Just this week I watched a video of the Aintree Grand National Steeplechase, run in Liverpool, England. This amazing race has been run since 1839 and it is both incredibly awe inspiring and terrible to watch. The carnage of this race is unbelievable with horse and jockeys falling at every fence. And yet there are some tremendous success stories, too. Red Rum won this race three times and came in second twice! Jockey George Stevens rode five winners. It’s been won four times by horses that started at odds of 100/1. Jockey and mystery writer Dick Francis rode in the race eight times, nearly winning it in 1956.
Here’s the 2008 Grand National:
Then, after reading a bit about the history of this race I watched one of the most famous modern runs which took place in 2001 (part 1 and part 2). In the 2001 race 44 horses started and four finished. The horses that came in third and fourth actually fell earlier in the race and were remounted by their jockeys who rode to the finish.
I also watched the famous race that Dick Francis almost won in 1956.
Although I’d heard about the Grand National, I’d never known the specifics. It’s like no race that I’ve ever seen before. The race comprises 30 jumping efforts over 4 miles and 4 furlongs. It is run at about 800 meters per minute and it is truly the demolition derby of horse racing. In any given year, approximately 40 horses start the race and some years, only a handful finish. Horses and jockeys fall at literally every fence with many loose horses continuing to run — and jump — on their own (to all of those people who think that riders force their horses to jump, it’s fascinating to watch the horses that jump alongside those still mounted).
The fences are huge — the largest stands 5’2″– and with one exception, a water jump, all are covered with brush. Many of the jumps are so well known that they have nicknames.
The most famous fence is Becher’s Brook (fence 6 & 22). It stands a mere 4’10” on the take off side, but there is a drop on the landing side of nearly 2′. The drop used to be even more extreme, but the jump caused so many injuries that the landing was leveled off. In addition, while there used to be a brook, the landing is now in a nominal amount of water (about an inch). Becher’s Brook is named after Captain Martin Becher who rode in the first Grand National in 1839. His horse, Conrad, plowed through the fence catapulting Becher into the brook.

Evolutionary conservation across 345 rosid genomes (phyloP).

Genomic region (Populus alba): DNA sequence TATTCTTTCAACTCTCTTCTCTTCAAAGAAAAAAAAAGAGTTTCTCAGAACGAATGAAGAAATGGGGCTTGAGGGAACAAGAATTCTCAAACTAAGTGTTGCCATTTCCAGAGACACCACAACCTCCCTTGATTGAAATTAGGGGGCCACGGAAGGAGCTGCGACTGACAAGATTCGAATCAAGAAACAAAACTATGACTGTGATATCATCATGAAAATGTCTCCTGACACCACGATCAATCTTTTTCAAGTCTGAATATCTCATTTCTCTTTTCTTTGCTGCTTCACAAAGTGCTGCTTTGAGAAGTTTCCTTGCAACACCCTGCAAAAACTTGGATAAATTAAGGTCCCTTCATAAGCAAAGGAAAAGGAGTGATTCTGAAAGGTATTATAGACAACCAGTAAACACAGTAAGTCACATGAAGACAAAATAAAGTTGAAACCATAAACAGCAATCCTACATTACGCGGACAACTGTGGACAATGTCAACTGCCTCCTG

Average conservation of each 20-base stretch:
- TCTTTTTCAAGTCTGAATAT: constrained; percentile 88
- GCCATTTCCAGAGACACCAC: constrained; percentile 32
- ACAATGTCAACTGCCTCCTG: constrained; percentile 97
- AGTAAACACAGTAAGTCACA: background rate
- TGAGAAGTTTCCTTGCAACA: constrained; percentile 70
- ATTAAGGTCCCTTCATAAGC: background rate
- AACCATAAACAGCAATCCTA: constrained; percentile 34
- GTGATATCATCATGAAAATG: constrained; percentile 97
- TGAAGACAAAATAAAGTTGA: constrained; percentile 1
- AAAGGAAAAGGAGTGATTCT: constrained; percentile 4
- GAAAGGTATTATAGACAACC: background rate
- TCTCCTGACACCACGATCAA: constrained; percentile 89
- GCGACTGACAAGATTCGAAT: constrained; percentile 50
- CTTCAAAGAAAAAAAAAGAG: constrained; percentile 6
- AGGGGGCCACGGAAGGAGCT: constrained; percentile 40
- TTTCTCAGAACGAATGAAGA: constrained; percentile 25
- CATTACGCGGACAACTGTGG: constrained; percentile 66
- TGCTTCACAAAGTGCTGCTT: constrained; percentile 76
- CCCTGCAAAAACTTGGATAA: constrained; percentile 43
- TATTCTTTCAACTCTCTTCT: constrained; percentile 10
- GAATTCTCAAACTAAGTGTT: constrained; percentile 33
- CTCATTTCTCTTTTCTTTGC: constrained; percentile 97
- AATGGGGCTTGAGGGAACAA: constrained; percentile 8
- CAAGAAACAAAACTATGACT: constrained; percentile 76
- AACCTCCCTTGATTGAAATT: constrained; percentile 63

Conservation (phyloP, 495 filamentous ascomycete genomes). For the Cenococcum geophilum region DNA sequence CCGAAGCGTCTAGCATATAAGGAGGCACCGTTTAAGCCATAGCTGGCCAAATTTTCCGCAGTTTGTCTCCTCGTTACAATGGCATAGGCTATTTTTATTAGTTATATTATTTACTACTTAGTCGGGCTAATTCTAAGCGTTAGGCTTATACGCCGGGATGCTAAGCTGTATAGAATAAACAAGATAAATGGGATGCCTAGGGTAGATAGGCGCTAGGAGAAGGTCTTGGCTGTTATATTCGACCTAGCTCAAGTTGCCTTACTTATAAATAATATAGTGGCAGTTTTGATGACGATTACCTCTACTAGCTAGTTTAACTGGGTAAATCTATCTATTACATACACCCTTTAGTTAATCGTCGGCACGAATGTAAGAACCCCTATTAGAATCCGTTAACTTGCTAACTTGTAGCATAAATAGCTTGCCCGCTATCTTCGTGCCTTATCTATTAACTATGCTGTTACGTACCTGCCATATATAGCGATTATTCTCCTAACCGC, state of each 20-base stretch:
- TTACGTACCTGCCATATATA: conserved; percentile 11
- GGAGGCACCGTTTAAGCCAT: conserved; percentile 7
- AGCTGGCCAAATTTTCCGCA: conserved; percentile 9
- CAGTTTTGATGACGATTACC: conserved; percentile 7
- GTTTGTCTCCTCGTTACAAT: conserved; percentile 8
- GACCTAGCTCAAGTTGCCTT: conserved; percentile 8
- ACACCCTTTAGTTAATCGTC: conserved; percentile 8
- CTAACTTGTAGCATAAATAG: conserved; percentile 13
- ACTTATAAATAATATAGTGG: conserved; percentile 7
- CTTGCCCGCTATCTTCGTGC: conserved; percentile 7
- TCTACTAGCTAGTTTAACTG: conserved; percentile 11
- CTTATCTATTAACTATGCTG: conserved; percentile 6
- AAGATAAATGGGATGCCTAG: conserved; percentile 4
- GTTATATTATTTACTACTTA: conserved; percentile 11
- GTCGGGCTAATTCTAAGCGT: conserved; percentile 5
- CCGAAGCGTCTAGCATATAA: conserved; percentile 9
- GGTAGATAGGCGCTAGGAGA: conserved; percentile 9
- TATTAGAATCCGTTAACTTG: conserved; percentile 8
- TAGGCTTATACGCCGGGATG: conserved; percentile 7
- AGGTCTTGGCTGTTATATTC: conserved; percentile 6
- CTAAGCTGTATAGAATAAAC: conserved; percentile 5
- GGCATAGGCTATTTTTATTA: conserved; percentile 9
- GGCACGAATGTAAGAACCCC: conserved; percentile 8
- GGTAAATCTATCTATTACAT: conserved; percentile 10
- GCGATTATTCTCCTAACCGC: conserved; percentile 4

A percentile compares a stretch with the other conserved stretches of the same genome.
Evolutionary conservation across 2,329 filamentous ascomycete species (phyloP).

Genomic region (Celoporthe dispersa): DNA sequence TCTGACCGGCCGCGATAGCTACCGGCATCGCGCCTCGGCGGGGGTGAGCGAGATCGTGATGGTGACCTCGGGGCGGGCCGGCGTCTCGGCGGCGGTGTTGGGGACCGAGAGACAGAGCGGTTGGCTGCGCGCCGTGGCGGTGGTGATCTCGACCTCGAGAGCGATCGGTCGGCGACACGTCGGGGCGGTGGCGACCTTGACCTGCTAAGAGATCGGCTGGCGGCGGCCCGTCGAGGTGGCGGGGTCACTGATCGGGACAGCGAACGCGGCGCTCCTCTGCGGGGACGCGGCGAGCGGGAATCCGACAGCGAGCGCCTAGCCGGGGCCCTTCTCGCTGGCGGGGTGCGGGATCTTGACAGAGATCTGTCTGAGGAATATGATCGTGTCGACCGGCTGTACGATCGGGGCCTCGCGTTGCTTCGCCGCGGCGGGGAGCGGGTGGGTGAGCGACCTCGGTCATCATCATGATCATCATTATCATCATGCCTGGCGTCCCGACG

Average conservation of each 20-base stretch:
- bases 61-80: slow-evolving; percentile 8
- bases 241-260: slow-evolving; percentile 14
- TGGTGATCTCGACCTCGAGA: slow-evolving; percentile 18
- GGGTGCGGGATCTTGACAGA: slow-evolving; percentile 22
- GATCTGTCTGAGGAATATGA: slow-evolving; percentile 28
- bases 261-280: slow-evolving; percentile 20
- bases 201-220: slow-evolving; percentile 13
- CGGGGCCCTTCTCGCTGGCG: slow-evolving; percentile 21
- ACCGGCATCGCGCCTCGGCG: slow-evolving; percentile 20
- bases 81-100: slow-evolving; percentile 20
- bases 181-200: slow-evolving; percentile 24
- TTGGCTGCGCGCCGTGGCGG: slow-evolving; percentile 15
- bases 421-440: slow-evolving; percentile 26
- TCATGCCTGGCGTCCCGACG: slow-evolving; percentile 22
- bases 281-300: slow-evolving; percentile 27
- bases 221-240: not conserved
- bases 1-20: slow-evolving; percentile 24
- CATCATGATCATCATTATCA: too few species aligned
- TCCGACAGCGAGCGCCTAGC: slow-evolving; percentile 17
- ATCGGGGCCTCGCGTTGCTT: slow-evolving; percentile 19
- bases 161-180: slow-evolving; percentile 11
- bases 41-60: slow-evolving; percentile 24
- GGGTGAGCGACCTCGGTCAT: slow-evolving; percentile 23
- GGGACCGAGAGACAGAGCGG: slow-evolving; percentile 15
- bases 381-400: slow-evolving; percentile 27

Fence 7 & 23 is named Foinavon after a 100-to-one long shot who won the Grand National in 1967 after avoiding a huge pile up at this fence. A loose horse veered across the fence and kept every horse from successfully negotiating the fence except for Foinavon, who was too far behind. Foinavon avoided the pile up and went on to win by 15 lengths!
Fences 8 & 24 is the Canal Turn. This 5′ tall fence is positioned at a 90 degree turn to the left. If a horse jumps the fence straight, it causes them to lose ground so jockeys try to jump the fence at an angle.
The fence got its name from one of the more bizarre events in Grand National history. In 1840, the Irish amateur jockey Alan Power laid a wager that he would be leading at the halfway mark on his mount Valentine. Determined to win the bet, Power was a furlong clear of the field at the Canal Turn but as he approached the next fence the horse slowed almost to a walk as if to pull up. At the last moment the horse changed his mind producing a spectacular corkscrew-type leap clearing both the fence and brook – which from then on became known as Valentine’s Brook.
The Chair is a fence that’s only jumped once on the course. It is 5ft 2in high, 3ft wide and has a 6ft ditch on the take-off side. The name comes from a seat positioned alongside which was once used by one of the judges. In modern times, the biggest problem posed by the Chair came in 1979 when loose horses caused nine of the runners to fall or be brought down.
Certainly, the Grand National is a test of endurance, talent and luck. It is hard to imagine a race like this in the US. It takes horse racing to an extreme that is both exhilarating and annihilating.